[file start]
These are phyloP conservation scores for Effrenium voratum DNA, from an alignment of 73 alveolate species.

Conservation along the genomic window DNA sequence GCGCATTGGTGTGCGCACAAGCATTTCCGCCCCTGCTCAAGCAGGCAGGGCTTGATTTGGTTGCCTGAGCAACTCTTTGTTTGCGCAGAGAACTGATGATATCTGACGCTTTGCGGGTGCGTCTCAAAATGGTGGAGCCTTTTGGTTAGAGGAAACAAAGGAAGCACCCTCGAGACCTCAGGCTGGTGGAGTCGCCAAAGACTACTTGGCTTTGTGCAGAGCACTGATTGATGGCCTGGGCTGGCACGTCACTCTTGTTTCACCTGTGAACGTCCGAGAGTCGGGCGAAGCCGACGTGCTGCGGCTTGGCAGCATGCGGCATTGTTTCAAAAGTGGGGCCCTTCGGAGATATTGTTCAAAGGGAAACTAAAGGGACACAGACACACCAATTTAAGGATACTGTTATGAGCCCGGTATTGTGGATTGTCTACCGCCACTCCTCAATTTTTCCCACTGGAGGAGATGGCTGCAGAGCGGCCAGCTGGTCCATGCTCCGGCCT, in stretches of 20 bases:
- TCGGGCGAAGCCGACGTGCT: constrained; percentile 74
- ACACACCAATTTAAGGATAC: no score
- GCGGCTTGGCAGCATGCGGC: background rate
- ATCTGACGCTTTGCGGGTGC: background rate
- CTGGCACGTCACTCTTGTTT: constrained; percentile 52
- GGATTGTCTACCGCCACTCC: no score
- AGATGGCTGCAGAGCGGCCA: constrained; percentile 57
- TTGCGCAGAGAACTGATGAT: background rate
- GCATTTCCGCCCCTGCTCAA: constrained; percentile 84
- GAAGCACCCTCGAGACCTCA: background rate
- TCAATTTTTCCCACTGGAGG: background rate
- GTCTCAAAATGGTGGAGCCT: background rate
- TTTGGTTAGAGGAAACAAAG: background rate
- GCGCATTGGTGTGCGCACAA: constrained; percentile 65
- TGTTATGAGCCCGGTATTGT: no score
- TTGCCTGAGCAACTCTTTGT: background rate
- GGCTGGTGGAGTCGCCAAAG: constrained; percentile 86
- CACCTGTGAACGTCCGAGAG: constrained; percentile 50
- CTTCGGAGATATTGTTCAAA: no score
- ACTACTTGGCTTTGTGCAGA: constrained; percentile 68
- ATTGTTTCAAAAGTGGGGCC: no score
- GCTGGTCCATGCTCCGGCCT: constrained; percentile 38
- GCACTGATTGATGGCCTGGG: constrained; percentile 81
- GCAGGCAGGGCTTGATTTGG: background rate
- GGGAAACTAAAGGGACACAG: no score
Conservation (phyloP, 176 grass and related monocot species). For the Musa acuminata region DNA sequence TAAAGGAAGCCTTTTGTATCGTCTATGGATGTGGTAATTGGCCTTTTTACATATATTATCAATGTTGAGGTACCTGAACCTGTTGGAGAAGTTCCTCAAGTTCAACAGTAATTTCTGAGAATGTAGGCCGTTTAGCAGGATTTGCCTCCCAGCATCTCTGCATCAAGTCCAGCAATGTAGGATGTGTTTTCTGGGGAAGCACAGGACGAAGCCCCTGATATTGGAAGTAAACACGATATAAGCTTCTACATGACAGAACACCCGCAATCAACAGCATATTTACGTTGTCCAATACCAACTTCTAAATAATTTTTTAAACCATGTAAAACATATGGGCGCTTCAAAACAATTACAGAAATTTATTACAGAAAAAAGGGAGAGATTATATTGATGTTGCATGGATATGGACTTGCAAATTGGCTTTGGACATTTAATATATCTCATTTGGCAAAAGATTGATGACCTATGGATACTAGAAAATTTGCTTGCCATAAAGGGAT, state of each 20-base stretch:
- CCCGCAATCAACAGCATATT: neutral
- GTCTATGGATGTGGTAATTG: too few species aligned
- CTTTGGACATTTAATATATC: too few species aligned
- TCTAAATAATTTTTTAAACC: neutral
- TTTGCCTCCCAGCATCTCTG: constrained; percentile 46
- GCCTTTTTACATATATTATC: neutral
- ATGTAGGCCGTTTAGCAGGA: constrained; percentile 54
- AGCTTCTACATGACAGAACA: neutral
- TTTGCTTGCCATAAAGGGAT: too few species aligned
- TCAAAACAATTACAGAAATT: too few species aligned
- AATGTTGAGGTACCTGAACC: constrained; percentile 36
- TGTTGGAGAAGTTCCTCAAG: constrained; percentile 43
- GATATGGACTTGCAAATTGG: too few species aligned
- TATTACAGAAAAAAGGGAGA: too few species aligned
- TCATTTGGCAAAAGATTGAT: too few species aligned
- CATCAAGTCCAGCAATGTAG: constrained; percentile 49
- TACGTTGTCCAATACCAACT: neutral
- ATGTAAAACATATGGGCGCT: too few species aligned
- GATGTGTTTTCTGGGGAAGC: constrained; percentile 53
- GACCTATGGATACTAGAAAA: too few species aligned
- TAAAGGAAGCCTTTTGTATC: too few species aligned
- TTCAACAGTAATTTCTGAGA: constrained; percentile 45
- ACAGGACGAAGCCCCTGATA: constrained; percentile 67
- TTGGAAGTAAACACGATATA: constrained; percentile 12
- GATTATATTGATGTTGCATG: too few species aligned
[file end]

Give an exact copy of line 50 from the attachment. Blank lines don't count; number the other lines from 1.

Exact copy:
- TTCAACAGTAATTTCTGAGA: constrained; percentile 45